3. Amend the Soil as Needed
This is a smart time to amend the soil and to increase its fertility. If the soil is too acidic, you can sprinkle the area with lime. You can improve alkaline soil with sulfur or gypsum.
4. Put Down the First Materials
Put a thin layer of nitrogen-rich materials over the area. Try fresh grass clippings, finished compost, blood, or cottonseed meal. By adding nitrogen-rich materials, you can encourage earthworms, beetles, and other invertebrates.
Then, cover the area with a layer of newspaper. Make sure not to use any glossy paper, and remove any staples or tape. You want to create a layer that blocks the light to smother out weeds.
Now, add a layer of finished compost or more nitrogen-rich materials over the top of the newspapers. Make sure you wet the materials as you build up the sheet mulch. You can continue to apply layers up to several inches thick.
5. Lay Down the Cardboard
Now, add cardboard on top of the compost or other green materials. Before you lay down the cardboard, make sure you remove tape, staples, or plastic that are attached.
Overlap the edges liberally and wet down the cardboard as you continue to create the layers. You’ll want to overlap the pieces of cardboard by six inches to stop any weeds from coming through the gaps to the surface. If that happens, they’ll establish themselves in the compost.
Wet down the cardboard layer once it’s in place. Wet it until it becomes heavy and limp, which ensures it doesn’t shift around or blow away. Also, the layers need to stay moist, so this helps.
6. Add Carbon-Rich Materials
Now, it’s time to add carbon-rich materials in a layer up to six inches deep. You can use a variety of carbon items, such as fresh or soiled straw, stable sweepings, yard waste, shredded leaves, pine needles, or chipped bark.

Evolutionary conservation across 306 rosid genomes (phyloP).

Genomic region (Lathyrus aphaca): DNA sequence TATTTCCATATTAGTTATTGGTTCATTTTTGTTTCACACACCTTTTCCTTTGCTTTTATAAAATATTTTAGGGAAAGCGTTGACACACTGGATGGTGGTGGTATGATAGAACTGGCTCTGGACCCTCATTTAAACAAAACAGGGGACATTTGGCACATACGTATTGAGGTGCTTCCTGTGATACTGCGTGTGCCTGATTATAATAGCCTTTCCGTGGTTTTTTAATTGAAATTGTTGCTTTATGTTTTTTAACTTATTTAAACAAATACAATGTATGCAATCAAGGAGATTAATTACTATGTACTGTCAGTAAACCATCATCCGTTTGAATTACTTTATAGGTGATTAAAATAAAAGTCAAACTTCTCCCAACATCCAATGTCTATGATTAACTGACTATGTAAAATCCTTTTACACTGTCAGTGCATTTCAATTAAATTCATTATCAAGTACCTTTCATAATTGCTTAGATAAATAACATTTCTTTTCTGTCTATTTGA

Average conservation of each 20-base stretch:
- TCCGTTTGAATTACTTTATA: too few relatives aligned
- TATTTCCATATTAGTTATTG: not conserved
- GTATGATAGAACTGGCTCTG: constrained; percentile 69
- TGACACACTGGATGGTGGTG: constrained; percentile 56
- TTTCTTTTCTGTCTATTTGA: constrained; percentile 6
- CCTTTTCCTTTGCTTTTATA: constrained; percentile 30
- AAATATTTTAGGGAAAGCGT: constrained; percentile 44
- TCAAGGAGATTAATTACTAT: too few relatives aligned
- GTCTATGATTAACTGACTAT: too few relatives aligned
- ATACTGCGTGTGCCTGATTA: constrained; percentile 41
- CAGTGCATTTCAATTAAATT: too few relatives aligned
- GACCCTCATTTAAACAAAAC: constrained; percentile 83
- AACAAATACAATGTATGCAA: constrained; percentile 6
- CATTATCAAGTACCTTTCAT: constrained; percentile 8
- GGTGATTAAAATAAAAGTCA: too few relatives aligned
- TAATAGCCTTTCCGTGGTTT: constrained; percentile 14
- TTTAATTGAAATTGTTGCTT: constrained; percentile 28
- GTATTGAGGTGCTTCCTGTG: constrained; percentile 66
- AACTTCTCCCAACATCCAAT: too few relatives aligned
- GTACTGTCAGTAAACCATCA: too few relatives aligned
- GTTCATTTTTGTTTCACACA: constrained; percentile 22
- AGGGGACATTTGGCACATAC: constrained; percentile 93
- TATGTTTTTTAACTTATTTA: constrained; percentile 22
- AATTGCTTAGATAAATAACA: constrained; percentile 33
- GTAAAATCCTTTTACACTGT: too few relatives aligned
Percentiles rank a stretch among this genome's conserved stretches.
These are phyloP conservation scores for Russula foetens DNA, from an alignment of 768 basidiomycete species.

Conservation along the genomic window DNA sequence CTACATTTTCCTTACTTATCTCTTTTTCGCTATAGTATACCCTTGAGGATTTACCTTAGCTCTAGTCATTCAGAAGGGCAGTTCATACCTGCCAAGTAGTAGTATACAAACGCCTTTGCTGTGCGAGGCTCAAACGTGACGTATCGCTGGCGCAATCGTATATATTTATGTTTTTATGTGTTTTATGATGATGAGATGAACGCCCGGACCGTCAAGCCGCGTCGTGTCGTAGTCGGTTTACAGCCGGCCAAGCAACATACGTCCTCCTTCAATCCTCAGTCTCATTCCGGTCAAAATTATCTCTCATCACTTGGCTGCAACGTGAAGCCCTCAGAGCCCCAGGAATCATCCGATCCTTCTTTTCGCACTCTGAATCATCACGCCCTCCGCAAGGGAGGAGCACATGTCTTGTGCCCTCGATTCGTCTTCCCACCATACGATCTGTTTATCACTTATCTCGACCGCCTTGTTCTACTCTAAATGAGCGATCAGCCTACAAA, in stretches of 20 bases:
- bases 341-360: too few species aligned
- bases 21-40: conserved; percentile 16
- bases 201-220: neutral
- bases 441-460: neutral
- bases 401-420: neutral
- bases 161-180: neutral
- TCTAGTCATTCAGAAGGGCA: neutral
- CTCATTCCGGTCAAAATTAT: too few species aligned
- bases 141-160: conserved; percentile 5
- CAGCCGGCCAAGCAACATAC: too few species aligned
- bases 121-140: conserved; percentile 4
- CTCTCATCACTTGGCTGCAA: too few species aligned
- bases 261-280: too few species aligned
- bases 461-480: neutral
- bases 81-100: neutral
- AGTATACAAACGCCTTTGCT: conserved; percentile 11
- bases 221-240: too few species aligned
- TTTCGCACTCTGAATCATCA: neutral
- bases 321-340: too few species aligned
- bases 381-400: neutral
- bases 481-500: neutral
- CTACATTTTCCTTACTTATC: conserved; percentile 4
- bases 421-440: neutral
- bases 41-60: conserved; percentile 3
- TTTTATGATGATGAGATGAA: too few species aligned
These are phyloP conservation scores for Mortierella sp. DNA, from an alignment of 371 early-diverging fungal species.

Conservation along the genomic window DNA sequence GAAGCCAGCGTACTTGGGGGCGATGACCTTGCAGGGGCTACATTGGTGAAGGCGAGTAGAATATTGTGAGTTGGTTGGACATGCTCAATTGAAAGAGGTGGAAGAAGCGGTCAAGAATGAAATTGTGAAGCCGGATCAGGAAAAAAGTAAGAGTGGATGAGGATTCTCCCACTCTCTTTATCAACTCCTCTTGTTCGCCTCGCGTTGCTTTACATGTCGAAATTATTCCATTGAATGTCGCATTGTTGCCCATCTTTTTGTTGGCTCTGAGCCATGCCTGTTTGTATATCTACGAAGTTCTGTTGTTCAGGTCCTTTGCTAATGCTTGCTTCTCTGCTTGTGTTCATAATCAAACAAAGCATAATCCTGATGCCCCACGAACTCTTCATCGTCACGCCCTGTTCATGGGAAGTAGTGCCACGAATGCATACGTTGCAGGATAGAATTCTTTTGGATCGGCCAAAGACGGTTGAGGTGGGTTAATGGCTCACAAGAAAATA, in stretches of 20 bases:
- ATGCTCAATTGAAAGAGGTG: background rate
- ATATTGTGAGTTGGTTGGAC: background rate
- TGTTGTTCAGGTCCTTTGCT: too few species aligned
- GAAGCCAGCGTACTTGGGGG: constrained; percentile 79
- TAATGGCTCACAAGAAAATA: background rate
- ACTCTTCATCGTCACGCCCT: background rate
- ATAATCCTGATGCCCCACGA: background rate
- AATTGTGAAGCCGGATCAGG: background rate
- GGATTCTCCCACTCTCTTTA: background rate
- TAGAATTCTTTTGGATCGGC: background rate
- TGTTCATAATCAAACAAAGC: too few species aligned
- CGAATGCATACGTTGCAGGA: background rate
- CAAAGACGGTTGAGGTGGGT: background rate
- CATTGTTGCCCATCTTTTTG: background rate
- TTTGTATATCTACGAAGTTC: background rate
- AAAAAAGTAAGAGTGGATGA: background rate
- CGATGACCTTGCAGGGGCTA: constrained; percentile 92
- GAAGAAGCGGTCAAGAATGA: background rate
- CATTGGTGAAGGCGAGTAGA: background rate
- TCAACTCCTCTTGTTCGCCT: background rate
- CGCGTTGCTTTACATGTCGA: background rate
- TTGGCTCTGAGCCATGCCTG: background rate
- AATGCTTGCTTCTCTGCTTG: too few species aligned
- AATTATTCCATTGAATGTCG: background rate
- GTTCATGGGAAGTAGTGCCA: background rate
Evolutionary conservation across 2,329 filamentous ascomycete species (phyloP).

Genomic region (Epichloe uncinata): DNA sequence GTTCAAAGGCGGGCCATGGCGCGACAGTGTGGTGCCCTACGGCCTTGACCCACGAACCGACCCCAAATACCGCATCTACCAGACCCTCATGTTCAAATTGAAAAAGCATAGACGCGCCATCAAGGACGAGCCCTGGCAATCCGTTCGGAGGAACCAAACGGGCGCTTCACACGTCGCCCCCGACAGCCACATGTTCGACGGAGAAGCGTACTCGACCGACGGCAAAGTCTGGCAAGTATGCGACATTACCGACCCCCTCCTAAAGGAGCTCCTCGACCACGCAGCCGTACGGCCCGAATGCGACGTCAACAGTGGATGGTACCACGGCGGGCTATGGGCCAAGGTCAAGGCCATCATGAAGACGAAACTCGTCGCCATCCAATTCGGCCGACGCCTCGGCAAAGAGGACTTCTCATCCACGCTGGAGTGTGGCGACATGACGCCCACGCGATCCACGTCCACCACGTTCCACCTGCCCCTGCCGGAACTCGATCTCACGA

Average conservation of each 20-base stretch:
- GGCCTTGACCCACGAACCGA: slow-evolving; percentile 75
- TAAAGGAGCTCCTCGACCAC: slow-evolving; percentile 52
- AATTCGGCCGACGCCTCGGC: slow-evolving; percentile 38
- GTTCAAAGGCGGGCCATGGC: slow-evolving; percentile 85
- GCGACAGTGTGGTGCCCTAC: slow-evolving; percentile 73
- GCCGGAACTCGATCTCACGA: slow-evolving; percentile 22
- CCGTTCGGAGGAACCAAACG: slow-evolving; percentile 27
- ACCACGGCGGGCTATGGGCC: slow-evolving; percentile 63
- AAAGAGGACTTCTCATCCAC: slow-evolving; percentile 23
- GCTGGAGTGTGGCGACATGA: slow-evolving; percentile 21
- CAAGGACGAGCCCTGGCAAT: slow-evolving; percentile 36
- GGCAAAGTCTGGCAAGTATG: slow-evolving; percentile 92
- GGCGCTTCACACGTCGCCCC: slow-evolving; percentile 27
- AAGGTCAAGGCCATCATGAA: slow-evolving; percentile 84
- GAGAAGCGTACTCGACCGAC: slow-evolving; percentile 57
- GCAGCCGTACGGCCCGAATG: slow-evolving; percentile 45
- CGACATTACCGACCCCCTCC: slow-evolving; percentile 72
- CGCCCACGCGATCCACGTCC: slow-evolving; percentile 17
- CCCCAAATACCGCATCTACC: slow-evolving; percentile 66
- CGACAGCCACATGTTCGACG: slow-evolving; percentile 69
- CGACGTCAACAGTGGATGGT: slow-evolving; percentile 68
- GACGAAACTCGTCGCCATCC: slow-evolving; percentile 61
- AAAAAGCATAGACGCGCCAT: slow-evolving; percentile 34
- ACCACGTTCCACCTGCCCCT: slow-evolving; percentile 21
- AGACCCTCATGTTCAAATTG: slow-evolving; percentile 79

7. Water Weekly
Finally, your sheet mulch needs to be watered once a week if it doesn’t rain that week or if you’re sheet mulching during a time when rain is uncommon in your area.
6 Tips for Sheet Mulching
1. Keep It Simple
While these steps might seem a bit complicated, it truly is simple. Sheet composting takes three layers: cardboard, compost, and straw. You don’t need to make it more complicated than it has to be.
2. Don’t Limit Yourself
Compost isn’t cheap, and you might need to be creative with what you put into the layers. It can be fun to figure out what can break down to make your compost.
Always remember to alternate layers of nitrogen (green) materials with brown (carbon) materials. That’s similar to what you do in a regular compost pile.
3. More Carbon Than Nitrogen
You must have more carbon materials than nitrogen. The ideal ratio is 3:1 carbon to nitrogen. So that means you need three times the amount of carbon that you have nitrogen.
4. Keep The Layers Thin
Another essential tip to remember is to keep your layers thin, making them 3 inches at most. That allows each layer to break down faster.
You should think about shredding the materials first, especially leaves because they’ll mat together, creating a thick, slimy layer that doesn’t decompose fast. You also need to tear large items like cornstalks.
5. Cover If It Becomes Too Wet
If you water down the sheet compost and then it rains, you’ll end up with a soggy pile. To avoid this, you can cover it with a sheet of black plastic that is loosely weighted down at the sides.
Using black plastic will increase the temperature of the pile and encourage faster decomposition. It also has the benefit of stopping nutrients from running out when it rains.
6. Consider a Cover Crop
Some gardeners like to use a cover crop or a nitrogen-fixing crop. You could add the clover seeds or another type of cover crop to the top of the lasagna garden. They’ll sprout quickly in the right environment, and adding a cover crop helps the material to break down faster and also fixes the nitrogen in the pile.
Put Sheet Mulching to Work in Your Garden
Sheet mulching might go by many names, but they all mean the same thing – an easy way to create areas for planting on your property with nutrient compost and little work. Keep it simple, layer the materials, and don’t forget the cardboard and newspaper!